Following the Obama administration's announcement that it was stepping up pressure on servicers participating in the Home Affordable Modification Program (HAMP), Center for Responsible Lending President Michael Calhoun issued a statement saying the program adjustments ‘do little but highlight the continued failure of lenders' voluntary efforts to stop the foreclosure crisis.’
‘Lenders have insisted for almost three years now that they will voluntarily address the foreclosure crisis, but the record shows they've made too few long-term modifications,’ Calhoun said. "The HAMP program the administration introduced last spring was an improvement, but it was originally designed as just one part of the solution, along with allowing homeowners to seek loan modifications through the existing court system."
Calhoun called on Congress to take additional steps, including allowing homeowners the option of lowering their principal mortgage balance through bankruptcy courts – the so-called bankruptcy cramdown. Lawmakers, including House Financial Services Committee Chair Barney Frank, D-Mass., have called for passage of cramdown legislation. Earlier this year, a cramdown bill introduced by Sen. Richard Durbin, D-Ill., was decisively defeated in the Senate.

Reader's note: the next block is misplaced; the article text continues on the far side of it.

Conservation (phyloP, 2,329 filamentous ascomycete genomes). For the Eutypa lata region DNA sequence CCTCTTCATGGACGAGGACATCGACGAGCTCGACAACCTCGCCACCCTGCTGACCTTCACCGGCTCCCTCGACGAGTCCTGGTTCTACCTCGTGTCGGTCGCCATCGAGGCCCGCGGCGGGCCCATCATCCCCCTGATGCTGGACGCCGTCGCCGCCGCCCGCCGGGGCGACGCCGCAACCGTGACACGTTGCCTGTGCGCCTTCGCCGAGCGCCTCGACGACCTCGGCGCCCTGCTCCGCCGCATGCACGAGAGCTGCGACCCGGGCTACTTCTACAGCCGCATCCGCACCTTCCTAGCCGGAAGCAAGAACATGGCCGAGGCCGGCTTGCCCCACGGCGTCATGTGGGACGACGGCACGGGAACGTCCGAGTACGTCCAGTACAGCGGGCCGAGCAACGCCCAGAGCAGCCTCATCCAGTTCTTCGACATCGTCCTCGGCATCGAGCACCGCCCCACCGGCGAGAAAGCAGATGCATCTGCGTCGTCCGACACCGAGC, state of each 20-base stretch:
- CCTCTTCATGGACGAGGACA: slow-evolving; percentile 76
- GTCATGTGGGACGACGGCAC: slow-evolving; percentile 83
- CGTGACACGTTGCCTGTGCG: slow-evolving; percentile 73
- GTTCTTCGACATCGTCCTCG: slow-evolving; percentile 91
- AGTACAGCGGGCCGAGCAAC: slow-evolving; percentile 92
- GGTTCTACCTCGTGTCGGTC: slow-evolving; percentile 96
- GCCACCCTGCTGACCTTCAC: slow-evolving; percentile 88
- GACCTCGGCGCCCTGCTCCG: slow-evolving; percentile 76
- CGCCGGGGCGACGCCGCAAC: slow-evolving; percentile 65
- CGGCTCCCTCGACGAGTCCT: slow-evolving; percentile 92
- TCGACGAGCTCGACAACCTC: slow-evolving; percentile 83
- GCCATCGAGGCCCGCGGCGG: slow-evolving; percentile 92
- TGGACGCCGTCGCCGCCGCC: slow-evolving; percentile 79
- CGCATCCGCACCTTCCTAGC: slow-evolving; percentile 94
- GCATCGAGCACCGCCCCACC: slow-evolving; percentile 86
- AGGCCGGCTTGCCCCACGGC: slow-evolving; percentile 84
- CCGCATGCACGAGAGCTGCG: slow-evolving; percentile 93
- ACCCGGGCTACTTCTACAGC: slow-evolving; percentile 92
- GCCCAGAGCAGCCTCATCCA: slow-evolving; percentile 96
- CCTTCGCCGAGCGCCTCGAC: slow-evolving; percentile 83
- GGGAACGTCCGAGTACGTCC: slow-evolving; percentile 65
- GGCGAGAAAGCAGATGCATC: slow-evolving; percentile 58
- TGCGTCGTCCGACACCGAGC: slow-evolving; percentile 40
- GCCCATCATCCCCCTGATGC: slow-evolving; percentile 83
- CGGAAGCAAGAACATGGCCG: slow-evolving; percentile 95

Calhoun also recommended the creation of a "low cost, short term" loan program for unemployed homeowners who have no other option for keeping current on their mortgage. Moreover, Calhoun said the Treasury Department should be required to make all loan servicing HAMP data available to the public so that taxpayers can better evaluate the program and the efforts of individual companies.
SOURCE: Center for Responsible Lending